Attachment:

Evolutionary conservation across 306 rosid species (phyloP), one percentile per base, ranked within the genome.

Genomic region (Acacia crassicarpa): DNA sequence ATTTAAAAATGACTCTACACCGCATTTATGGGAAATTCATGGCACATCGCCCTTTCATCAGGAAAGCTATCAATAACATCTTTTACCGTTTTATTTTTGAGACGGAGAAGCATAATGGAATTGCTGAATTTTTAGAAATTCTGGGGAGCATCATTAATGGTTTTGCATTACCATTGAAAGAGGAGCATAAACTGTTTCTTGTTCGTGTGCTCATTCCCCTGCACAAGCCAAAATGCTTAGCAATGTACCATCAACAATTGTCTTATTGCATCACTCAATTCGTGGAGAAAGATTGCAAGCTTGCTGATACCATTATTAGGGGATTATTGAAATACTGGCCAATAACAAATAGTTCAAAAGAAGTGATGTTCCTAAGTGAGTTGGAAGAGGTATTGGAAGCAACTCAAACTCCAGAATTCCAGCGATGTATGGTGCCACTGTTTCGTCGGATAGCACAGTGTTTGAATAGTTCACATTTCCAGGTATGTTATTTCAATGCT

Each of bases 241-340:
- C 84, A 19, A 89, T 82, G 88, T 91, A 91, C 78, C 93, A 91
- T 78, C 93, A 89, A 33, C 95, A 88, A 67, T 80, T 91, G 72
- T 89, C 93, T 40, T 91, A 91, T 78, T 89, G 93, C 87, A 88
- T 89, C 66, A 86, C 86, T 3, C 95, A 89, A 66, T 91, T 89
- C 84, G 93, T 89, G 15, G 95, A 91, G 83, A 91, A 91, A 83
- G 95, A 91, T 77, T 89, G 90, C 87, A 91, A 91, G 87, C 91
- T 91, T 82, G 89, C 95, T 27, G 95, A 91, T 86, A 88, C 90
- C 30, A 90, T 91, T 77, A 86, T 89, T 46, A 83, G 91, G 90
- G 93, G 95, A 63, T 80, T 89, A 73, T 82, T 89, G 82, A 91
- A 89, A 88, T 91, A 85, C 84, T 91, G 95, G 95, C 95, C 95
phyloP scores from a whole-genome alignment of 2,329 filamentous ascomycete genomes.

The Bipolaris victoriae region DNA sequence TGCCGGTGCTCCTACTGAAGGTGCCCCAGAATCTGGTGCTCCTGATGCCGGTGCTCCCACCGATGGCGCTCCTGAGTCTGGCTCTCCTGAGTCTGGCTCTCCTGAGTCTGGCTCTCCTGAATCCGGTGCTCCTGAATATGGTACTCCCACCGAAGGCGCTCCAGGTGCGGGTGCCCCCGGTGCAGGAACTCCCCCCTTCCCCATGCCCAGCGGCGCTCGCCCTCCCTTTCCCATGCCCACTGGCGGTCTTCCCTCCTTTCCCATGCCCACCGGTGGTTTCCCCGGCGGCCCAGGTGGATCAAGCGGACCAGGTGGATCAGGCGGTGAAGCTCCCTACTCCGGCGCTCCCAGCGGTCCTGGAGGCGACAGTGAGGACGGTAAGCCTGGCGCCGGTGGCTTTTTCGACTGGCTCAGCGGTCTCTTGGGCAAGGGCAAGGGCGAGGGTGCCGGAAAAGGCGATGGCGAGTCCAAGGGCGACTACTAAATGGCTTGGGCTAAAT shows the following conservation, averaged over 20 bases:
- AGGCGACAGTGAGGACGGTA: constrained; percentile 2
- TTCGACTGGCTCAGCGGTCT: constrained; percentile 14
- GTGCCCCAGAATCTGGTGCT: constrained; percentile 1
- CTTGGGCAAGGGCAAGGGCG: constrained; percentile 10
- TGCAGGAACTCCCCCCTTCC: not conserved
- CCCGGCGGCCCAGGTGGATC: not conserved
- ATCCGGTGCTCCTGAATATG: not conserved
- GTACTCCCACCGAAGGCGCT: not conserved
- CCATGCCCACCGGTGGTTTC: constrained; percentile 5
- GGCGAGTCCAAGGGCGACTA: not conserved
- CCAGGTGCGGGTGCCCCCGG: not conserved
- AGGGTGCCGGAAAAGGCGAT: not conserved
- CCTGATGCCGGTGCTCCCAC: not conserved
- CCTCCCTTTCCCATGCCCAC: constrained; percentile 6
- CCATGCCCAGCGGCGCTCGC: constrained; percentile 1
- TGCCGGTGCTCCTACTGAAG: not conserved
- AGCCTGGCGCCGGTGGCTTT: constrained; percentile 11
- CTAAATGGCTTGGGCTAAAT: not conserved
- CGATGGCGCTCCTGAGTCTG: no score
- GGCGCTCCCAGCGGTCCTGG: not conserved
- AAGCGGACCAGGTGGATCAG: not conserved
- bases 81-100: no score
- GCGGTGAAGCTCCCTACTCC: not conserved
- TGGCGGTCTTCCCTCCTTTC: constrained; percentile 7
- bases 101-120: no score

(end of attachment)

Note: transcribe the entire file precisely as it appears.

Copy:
Evolutionary conservation across 306 rosid species (phyloP), one percentile per base, ranked within the genome.

Genomic region (Acacia crassicarpa): DNA sequence ATTTAAAAATGACTCTACACCGCATTTATGGGAAATTCATGGCACATCGCCCTTTCATCAGGAAAGCTATCAATAACATCTTTTACCGTTTTATTTTTGAGACGGAGAAGCATAATGGAATTGCTGAATTTTTAGAAATTCTGGGGAGCATCATTAATGGTTTTGCATTACCATTGAAAGAGGAGCATAAACTGTTTCTTGTTCGTGTGCTCATTCCCCTGCACAAGCCAAAATGCTTAGCAATGTACCATCAACAATTGTCTTATTGCATCACTCAATTCGTGGAGAAAGATTGCAAGCTTGCTGATACCATTATTAGGGGATTATTGAAATACTGGCCAATAACAAATAGTTCAAAAGAAGTGATGTTCCTAAGTGAGTTGGAAGAGGTATTGGAAGCAACTCAAACTCCAGAATTCCAGCGATGTATGGTGCCACTGTTTCGTCGGATAGCACAGTGTTTGAATAGTTCACATTTCCAGGTATGTTATTTCAATGCT

Each of bases 241-340:
- C 84, A 19, A 89, T 82, G 88, T 91, A 91, C 78, C 93, A 91
- T 78, C 93, A 89, A 33, C 95, A 88, A 67, T 80, T 91, G 72
- T 89, C 93, T 40, T 91, A 91, T 78, T 89, G 93, C 87, A 88
- T 89, C 66, A 86, C 86, T 3, C 95, A 89, A 66, T 91, T 89
- C 84, G 93, T 89, G 15, G 95, A 91, G 83, A 91, A 91, A 83
- G 95, A 91, T 77, T 89, G 90, C 87, A 91, A 91, G 87, C 91
- T 91, T 82, G 89, C 95, T 27, G 95, A 91, T 86, A 88, C 90
- C 30, A 90, T 91, T 77, A 86, T 89, T 46, A 83, G 91, G 90
- G 93, G 95, A 63, T 80, T 89, A 73, T 82, T 89, G 82, A 91
- A 89, A 88, T 91, A 85, C 84, T 91, G 95, G 95, C 95, C 95
phyloP scores from a whole-genome alignment of 2,329 filamentous ascomycete genomes.

The Bipolaris victoriae region DNA sequence TGCCGGTGCTCCTACTGAAGGTGCCCCAGAATCTGGTGCTCCTGATGCCGGTGCTCCCACCGATGGCGCTCCTGAGTCTGGCTCTCCTGAGTCTGGCTCTCCTGAGTCTGGCTCTCCTGAATCCGGTGCTCCTGAATATGGTACTCCCACCGAAGGCGCTCCAGGTGCGGGTGCCCCCGGTGCAGGAACTCCCCCCTTCCCCATGCCCAGCGGCGCTCGCCCTCCCTTTCCCATGCCCACTGGCGGTCTTCCCTCCTTTCCCATGCCCACCGGTGGTTTCCCCGGCGGCCCAGGTGGATCAAGCGGACCAGGTGGATCAGGCGGTGAAGCTCCCTACTCCGGCGCTCCCAGCGGTCCTGGAGGCGACAGTGAGGACGGTAAGCCTGGCGCCGGTGGCTTTTTCGACTGGCTCAGCGGTCTCTTGGGCAAGGGCAAGGGCGAGGGTGCCGGAAAAGGCGATGGCGAGTCCAAGGGCGACTACTAAATGGCTTGGGCTAAAT shows the following conservation, averaged over 20 bases:
- AGGCGACAGTGAGGACGGTA: constrained; percentile 2
- TTCGACTGGCTCAGCGGTCT: constrained; percentile 14
- GTGCCCCAGAATCTGGTGCT: constrained; percentile 1
- CTTGGGCAAGGGCAAGGGCG: constrained; percentile 10
- TGCAGGAACTCCCCCCTTCC: not conserved
- CCCGGCGGCCCAGGTGGATC: not conserved
- ATCCGGTGCTCCTGAATATG: not conserved
- GTACTCCCACCGAAGGCGCT: not conserved
- CCATGCCCACCGGTGGTTTC: constrained; percentile 5
- GGCGAGTCCAAGGGCGACTA: not conserved
- CCAGGTGCGGGTGCCCCCGG: not conserved
- AGGGTGCCGGAAAAGGCGAT: not conserved
- CCTGATGCCGGTGCTCCCAC: not conserved
- CCTCCCTTTCCCATGCCCAC: constrained; percentile 6
- CCATGCCCAGCGGCGCTCGC: constrained; percentile 1
- TGCCGGTGCTCCTACTGAAG: not conserved
- AGCCTGGCGCCGGTGGCTTT: constrained; percentile 11
- CTAAATGGCTTGGGCTAAAT: not conserved
- CGATGGCGCTCCTGAGTCTG: no score
- GGCGCTCCCAGCGGTCCTGG: not conserved
- AAGCGGACCAGGTGGATCAG: not conserved
- bases 81-100: no score
- GCGGTGAAGCTCCCTACTCC: not conserved
- TGGCGGTCTTCCCTCCTTTC: constrained; percentile 7
- bases 101-120: no score